vocational education and training (VET) practitioners

Both industry groups felt that the most important skills and knowledge for trainers to possess were related to industry rather than education

There was a lack of tradition of training in the industries compared with other industries, with relatively new qualifications for most jobs, and managers in the industries were underqualified , meaning it was difficult for them to drive high standards in training. Given these circumstances it is perhaps surprising not that training for the service industries exhibits many challenges, but that it does the job as well as it does. This observation was supported by hospitality employers who acknowledged the difficulties faced particularly by TAFE teachers, and were very ready to make excuses on their behalf.

The recession, as in Australia, had provided opportunities for cross-fertilisation among industries as people lost their jobs in one sector and looked to move into other work where the skill set was similar (People1st, 2009). The standard of service in both industries was felt to be lower than required (especially in a situation where customer expectations were continually rising), with both industries also reporting a need for improved management skills. The hospitality industry had a skill shortage in chefs (People1st, 2009).

Customer service is paramount in these industries; Maxwell, Watson and Quail (2004, p. 159) point out that for hospitality ‘the customer reigns supreme’, and Huddlestone and Hirst (2004, p. 6), for retail, state ‘customer service is becoming the most essential employee skill.’ In a study of training in the Hilton chain, Maxwell et al. (2004, p. 269) note that a service culture is deeply imbued in organisational structures and practices, and cannot be added on simply by training individual staff.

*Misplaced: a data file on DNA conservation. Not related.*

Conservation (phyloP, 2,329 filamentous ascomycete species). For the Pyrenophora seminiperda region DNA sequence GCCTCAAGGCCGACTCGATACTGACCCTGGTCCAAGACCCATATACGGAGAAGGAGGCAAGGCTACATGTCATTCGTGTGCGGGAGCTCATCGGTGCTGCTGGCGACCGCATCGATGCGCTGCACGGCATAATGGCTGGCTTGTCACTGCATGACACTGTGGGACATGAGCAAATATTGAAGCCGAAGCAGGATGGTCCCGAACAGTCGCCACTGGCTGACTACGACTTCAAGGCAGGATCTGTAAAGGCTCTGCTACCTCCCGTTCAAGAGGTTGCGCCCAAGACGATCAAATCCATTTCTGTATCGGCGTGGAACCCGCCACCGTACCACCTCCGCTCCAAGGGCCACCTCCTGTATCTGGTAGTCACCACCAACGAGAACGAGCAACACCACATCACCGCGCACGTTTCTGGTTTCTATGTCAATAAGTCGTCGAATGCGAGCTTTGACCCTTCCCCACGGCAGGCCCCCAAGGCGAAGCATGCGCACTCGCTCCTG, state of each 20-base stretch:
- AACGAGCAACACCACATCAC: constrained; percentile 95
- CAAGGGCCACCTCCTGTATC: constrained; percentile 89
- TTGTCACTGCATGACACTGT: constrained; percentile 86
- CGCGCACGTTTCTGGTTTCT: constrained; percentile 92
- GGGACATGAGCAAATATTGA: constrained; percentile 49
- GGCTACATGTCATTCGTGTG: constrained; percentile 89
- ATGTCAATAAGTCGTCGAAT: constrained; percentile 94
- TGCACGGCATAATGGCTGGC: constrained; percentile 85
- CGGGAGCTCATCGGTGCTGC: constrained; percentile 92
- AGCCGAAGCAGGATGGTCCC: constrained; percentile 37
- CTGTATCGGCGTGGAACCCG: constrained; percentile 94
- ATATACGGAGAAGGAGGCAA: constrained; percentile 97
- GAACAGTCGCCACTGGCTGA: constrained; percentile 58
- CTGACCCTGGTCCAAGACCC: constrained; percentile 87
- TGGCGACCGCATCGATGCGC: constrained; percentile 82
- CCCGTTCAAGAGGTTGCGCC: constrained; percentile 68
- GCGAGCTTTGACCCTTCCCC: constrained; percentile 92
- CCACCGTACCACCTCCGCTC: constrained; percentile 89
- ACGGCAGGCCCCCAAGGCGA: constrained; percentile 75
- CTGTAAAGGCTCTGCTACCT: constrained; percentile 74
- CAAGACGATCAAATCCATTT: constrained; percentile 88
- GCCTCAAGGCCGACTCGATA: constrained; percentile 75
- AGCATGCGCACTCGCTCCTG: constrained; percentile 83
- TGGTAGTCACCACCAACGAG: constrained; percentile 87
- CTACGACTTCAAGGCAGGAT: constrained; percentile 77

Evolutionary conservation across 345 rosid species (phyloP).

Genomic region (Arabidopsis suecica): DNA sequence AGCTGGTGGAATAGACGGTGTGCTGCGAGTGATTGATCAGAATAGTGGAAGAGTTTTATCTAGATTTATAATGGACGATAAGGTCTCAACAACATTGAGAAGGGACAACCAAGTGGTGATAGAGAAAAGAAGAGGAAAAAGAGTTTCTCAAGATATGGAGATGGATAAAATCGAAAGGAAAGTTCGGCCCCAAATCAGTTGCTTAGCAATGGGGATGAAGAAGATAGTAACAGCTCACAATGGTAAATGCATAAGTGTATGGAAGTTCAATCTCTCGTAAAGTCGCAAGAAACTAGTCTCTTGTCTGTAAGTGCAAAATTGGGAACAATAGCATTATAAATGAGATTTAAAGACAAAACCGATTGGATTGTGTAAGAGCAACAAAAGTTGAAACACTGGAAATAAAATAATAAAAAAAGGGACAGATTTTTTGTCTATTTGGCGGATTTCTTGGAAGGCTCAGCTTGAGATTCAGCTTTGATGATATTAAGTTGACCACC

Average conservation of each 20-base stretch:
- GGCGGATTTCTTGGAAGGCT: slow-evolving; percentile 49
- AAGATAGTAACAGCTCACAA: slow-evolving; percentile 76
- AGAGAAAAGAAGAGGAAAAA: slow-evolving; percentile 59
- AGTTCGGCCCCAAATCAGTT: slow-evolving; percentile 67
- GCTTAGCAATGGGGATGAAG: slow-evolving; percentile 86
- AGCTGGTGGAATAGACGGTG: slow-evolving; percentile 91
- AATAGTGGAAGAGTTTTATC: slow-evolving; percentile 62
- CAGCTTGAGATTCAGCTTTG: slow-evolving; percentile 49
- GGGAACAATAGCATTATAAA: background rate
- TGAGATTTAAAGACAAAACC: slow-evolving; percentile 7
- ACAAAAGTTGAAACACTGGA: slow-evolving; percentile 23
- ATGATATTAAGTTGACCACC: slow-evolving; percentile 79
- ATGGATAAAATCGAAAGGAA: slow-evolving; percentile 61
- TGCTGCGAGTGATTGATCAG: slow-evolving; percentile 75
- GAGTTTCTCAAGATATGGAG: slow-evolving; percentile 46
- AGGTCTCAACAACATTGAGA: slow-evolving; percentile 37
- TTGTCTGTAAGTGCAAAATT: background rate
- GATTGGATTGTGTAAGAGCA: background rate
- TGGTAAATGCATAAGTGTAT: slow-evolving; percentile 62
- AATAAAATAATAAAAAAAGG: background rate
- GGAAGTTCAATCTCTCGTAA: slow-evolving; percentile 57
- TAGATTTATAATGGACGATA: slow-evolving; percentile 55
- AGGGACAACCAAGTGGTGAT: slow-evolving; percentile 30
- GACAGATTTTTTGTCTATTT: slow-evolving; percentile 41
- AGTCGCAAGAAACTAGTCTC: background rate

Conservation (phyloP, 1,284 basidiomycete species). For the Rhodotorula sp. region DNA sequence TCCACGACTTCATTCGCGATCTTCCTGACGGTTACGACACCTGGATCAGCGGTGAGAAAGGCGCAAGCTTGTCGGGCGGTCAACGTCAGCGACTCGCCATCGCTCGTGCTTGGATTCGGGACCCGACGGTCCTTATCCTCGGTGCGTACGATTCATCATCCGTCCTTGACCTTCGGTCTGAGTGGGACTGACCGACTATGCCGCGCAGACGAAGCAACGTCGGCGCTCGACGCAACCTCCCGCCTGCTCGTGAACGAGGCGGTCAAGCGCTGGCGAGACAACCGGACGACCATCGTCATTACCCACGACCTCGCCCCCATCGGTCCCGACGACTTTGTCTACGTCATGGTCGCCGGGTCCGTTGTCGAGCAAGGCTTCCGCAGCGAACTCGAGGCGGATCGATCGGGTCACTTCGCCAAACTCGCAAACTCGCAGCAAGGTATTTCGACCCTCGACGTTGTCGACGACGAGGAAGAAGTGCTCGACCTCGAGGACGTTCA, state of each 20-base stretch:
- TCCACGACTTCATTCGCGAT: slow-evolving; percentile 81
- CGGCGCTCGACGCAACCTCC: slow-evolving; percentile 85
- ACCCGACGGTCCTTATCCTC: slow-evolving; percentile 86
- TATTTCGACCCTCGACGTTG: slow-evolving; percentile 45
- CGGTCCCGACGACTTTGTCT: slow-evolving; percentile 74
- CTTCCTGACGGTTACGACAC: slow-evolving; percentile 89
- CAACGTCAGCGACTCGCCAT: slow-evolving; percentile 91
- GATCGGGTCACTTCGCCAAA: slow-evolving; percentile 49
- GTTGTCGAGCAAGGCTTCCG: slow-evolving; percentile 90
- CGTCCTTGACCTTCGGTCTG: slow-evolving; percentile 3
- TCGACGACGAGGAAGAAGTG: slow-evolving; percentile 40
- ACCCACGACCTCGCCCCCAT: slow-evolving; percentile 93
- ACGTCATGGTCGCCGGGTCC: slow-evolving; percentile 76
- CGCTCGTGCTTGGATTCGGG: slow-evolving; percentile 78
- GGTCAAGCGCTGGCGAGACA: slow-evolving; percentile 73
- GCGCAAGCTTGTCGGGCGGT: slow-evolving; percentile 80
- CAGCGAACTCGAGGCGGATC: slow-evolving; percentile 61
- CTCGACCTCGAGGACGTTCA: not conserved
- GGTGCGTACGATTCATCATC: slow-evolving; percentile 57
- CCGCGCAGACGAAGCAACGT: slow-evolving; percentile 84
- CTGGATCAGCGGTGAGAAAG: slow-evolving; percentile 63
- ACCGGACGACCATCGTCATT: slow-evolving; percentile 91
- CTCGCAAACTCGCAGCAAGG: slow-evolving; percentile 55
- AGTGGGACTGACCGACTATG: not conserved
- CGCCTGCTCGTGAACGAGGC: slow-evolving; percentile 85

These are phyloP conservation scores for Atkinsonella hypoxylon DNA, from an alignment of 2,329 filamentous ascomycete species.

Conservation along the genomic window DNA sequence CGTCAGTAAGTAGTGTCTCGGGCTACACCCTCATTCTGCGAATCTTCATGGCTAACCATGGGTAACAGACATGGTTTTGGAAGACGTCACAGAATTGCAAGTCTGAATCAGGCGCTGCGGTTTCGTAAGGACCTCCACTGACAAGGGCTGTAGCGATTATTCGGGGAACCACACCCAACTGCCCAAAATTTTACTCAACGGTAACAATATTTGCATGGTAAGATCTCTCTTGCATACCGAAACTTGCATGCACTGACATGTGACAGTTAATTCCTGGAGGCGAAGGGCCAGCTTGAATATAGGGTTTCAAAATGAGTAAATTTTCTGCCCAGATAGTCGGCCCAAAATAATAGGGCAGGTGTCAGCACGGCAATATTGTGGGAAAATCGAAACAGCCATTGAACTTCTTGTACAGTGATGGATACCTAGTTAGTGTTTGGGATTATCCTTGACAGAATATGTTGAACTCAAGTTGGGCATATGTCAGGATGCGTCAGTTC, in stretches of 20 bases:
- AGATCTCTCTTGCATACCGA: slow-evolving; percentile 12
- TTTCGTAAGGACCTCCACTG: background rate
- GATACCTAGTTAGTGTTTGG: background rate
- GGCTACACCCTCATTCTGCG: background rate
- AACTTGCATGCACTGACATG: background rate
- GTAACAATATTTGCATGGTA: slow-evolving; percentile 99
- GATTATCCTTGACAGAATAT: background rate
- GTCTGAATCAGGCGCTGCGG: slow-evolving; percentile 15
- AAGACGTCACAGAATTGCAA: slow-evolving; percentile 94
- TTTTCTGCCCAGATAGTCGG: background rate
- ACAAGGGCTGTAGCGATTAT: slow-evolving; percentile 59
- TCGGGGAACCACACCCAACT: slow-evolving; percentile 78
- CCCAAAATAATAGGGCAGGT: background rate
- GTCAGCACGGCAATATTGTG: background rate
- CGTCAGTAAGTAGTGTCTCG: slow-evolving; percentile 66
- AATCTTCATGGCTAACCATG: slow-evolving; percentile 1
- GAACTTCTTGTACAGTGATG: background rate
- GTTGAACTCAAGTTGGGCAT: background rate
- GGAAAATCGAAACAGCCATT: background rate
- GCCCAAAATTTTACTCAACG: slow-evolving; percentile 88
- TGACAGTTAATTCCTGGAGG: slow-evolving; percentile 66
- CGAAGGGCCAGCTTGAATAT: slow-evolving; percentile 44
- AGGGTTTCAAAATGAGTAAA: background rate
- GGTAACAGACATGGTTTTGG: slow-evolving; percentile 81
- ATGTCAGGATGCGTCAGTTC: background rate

Chapter 3

Research Design and Methodology

3.1 Overview

In this chapter of the sample proposal, an explanation on the research methodology and design is written. In the first part of Chapter 3, there will be a brief introduction on the purpose, aims and objectives and benefits of the study. Following that will be a discussion on the research design of the study. Exploratory details such as the population, sample and sampling procedures are discussed. On the third section of the chapter, there will be added explanation on the data collection procedures and data analysis steps. A brief explanation on the questionnaires will be given to give an insight on the questions asked.

3.2 Introduction

The purpose of this study is to illustrate the current behaviour conditions of the front office. The information gathered will compose of the nature of front office work, education attainment level, skills, work background, attitudes towards the area of work and plans for the future. By analyzing these areas and acquired from these group of people in the hospitality industry will enable the industry players such as managers, policy and decision makers to get a more personal insight look at the wants, needs and future perspectives of these in demand people. Appropriate changes and more effective strategies in regards to high satisfaction levels can be developed and be used in the industry to decrease labour turnover and low level performances.

3.3 Research Design

Population

The study is intended to collect data on one of the most important workforce in the hospitality industry; the front office workers. The population of the survey intended will be Front Office workers in the area of Kuala Lumpur.

Sample

The sample population identified in the survey goes by the different distinct areas of Kuala Lumpur (Table 1). The sampling method that will be used is Cluster sampling. Having already divided them into different location categories, the target sample is then identified as the front office workforce in hotels.

Name of Hotel

Area/Location

JW Marriot Hotel

Bukit Bintang

Park Royal Kuala Lumpur

Bukit Bintang

The Ritz Carlton Kuala Lumpur

Bukit Bintang

The Westin Kuala Lumpur